American Lab Rats
In January 1790, President George Washington wrote to London author Catherine Macaulay, “The establishment of our new government seemed to be the last great experiment, for promoting human happiness, by creating a reasonable compact, in civil Society.”
Since then, any number of writers have referred to the American experiment—often in terms of politics, as Washington did.
In our country today, the word experiment has acquired other connotations.
For almost 70 years, bureaucrats have made laboratories of our schools. To counter Soviet accomplishments in space, in the 1960s they introduced the New Math, which focused on concepts and principles, and ditched memorization. And since then, experts have introduced other new methods and curricula to millions of school children, experiments that run the gamut from Social Emotional Learning (SEL) to Common Core.
Some of the damage done by these novelties I witnessed firsthand. I encountered the New Math in the seventh grade and lost forever what pleasure I had taken from that subject. For part of his elementary school education, my youngest brother was in an “open concept” classroom, which involved wandering from one work station to the next. That approach to learning left him permanently behind in his schooling. Several of my grandchildren have used Common Core math, which apparently makes multiplication or subtraction as complicated as quadratic equations. Fortunately, all have now moved on to traditional math programs.
More recently, our “social scientists”—they don’t call them scientists for nothing—are experimenting on our children with critical race theory and gender identity. Sex education was introduced in schools decades ago when authorities deemed parents too ignorant to keep their daughters from becoming pregnant. Those days are long gone, as schools and our culture now teach both our daughters and our sons that they can choose their gender, and schools make available the counseling and the drugs to render their confusion a reality. Critical race theory teaches children to judge others first and foremost by their skin color, a leap backwards into overt racism that will undoubtedly end in disaster.
Then came the COVID crisis. With its lockdowns, business closures, social distancing, masks, and closed schools, here was truly “a great experiment.” The overseers of this laboratory seemed less interested in safety than in seeing which of the mice were obedient and which were the rebels. Meanwhile, in yet another catastrophic experiment, the federal government sent out $931 billion in stimulus bucks to Americans. On top of all these lab tests came an experimental vaccine administered to hundreds of millions of Americans, often by way of threat: “Take the jab or lose your job, guinea pig!”
And now the government is at it again, tinkering with climate change. Banish fossil fuels, we’re told by the experts, sacrifice your life styles, your cars, your warm homes, and Planet Earth may survive. Never mind that China is building dozens of coal-powered plants and laughing at us as we bankrupt ourselves.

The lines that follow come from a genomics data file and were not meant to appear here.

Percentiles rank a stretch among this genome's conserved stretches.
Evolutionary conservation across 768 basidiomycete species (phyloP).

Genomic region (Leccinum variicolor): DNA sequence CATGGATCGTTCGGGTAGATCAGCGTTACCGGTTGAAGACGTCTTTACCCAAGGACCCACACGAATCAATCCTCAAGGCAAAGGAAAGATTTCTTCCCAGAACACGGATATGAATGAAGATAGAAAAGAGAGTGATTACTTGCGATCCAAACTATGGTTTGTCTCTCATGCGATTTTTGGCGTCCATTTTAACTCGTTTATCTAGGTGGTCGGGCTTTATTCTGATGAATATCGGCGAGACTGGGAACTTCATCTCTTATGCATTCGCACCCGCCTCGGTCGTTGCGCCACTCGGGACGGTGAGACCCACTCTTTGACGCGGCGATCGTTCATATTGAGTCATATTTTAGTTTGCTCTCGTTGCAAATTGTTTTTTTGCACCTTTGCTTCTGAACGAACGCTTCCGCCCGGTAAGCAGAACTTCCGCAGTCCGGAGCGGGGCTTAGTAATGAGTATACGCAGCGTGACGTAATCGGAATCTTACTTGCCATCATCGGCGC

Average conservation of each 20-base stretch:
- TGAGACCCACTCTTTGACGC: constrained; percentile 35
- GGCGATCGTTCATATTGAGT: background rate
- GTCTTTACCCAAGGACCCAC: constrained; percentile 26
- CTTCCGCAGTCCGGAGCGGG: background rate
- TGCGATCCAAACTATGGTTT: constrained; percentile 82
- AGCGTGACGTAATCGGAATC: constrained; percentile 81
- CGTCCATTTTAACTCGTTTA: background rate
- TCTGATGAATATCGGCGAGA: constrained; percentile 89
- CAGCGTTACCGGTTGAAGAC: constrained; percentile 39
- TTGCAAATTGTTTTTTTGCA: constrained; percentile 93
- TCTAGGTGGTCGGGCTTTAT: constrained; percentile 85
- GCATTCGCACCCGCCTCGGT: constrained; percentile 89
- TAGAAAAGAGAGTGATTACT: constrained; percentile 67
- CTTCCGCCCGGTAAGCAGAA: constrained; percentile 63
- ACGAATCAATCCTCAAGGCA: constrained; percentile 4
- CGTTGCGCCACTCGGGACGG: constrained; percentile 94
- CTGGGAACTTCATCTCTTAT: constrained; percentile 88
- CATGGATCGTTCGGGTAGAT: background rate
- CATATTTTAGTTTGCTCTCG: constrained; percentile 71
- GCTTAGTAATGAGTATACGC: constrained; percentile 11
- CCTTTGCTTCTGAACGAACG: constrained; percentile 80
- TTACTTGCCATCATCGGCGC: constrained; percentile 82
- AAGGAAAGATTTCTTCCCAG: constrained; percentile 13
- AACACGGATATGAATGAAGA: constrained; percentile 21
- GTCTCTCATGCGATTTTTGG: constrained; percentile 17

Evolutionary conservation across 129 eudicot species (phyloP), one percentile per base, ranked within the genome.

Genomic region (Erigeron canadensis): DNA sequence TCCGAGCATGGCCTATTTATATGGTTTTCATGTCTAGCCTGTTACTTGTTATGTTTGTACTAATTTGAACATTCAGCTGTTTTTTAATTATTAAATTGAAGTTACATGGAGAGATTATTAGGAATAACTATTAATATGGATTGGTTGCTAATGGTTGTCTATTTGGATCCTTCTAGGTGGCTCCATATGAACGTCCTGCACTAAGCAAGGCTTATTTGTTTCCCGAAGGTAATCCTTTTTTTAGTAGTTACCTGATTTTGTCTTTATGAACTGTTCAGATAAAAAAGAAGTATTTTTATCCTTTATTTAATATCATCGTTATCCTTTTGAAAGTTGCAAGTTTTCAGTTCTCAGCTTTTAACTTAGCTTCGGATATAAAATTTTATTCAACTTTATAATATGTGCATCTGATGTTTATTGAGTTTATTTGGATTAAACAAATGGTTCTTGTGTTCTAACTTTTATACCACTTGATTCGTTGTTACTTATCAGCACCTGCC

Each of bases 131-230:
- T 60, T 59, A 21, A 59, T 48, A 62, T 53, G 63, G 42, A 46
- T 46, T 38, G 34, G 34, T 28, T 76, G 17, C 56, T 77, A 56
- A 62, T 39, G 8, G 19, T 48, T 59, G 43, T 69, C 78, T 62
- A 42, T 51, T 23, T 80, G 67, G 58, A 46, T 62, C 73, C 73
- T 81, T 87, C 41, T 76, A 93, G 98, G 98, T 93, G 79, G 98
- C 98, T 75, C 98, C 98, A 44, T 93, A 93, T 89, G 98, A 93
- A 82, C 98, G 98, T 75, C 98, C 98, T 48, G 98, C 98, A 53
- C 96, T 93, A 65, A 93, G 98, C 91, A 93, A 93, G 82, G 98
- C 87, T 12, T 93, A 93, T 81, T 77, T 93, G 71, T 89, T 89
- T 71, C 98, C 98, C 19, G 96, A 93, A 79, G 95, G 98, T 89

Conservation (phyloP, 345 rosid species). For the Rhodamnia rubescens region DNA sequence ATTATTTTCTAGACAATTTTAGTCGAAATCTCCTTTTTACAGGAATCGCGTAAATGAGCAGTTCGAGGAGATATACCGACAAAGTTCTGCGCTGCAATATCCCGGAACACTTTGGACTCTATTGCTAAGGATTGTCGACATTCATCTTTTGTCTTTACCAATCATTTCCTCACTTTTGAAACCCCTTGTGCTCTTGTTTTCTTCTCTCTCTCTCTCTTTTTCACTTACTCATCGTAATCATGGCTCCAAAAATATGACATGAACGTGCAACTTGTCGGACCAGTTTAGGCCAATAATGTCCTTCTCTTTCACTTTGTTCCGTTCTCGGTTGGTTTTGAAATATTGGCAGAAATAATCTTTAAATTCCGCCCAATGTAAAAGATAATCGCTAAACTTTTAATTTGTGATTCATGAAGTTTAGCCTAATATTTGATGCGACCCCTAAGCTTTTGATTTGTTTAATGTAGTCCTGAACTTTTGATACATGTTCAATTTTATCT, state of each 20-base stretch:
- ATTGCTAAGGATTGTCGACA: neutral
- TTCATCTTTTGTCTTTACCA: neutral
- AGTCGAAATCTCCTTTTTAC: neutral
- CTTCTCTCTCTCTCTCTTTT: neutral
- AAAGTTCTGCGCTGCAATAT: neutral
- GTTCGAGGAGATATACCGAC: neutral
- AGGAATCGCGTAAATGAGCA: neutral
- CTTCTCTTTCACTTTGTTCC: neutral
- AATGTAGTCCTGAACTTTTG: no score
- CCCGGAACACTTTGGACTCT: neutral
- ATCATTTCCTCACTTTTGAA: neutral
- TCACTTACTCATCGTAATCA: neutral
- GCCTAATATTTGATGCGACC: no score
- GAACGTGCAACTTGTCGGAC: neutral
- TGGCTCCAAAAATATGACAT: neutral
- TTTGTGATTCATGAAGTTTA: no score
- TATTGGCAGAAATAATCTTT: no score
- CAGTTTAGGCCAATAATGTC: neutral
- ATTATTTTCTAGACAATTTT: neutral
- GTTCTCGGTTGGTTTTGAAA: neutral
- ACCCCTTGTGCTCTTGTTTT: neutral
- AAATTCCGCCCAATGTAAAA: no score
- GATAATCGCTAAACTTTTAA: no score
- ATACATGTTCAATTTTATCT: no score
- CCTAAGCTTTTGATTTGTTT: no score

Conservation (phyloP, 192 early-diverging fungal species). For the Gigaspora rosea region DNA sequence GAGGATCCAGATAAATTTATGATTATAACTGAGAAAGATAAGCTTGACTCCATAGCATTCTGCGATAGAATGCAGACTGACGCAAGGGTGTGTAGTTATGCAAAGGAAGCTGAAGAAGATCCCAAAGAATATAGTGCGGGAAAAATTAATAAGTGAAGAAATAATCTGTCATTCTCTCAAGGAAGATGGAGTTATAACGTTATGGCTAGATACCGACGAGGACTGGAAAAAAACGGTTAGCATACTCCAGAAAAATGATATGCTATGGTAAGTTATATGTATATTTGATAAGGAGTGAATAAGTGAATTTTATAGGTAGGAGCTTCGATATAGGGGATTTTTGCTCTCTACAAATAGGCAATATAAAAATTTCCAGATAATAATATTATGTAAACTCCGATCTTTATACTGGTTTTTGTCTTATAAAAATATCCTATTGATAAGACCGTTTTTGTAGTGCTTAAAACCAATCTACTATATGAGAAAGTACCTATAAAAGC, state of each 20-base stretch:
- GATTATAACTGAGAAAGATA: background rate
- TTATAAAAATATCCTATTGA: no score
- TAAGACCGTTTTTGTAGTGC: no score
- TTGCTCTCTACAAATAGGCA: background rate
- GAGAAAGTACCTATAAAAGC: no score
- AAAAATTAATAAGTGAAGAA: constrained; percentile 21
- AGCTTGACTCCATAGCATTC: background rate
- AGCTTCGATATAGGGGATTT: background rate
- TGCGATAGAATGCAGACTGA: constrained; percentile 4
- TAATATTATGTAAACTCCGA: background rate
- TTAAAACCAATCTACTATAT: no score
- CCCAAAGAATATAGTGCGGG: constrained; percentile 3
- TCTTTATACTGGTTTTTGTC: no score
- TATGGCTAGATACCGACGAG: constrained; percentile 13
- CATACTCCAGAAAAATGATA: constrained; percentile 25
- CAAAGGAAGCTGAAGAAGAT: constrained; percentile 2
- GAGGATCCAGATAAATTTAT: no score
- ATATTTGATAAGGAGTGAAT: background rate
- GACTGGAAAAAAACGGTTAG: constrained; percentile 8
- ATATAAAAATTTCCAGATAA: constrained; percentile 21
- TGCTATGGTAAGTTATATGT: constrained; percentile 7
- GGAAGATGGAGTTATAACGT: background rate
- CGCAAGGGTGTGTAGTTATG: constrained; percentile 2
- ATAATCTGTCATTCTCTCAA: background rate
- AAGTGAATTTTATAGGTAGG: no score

Apologies are few and far between from those education experts who damaged untold numbers of students or the mini-dictators who issued and enforced the failed COVID mandates. Those in charge of the lab clearly care little about individual Americans. That this is the case is easily discerned in their cavalier attitude not just to the failed COVID policies but also to the illicit drugs that are now killing more than 100,000 Americans every year. They rail against murders by firearms, less than 20,000 a year, but our laboratory gang rarely says a word about shutting down the drug trafficking on our southern border.
So, a question: To which experiment do we belong? George Washington’s Great American Experiment or the one conducted by elites and “experts”?
Some people, often at great cost to themselves, choose the former. Every week I am privileged to edit into print televised interviews with a variety of Americans, lovers of liberty like the former Levi’s executive Jennifer Sey, the NBA’s Enes Kanter Freedom, Florida mother January Littlejohn, and Dr. Torsten Trey. You may have never heard of these men and women—mainstream media rarely report their stories—yet they have chosen to stand on the side of George Washington, to resist becoming complacent rats in a lab. They are heroic reminders that we are not alone in our resistance.
And like them, we can become freedom fighters. We can volunteer for political candidates who share our vision of liberty. We can help organize protests the next time some mandate comes down from on high. We can take our children out of the public schools. We can read and educate ourselves. We have an abundance of ways and means, many of them simple or small, by which we can boost the cause of freedom.
Essential to all these undertakings, of course, is this one precept: We are not slaves. We are not rats in a lab.
We are Americans.
Image credit: RawPixel, CC0 1.0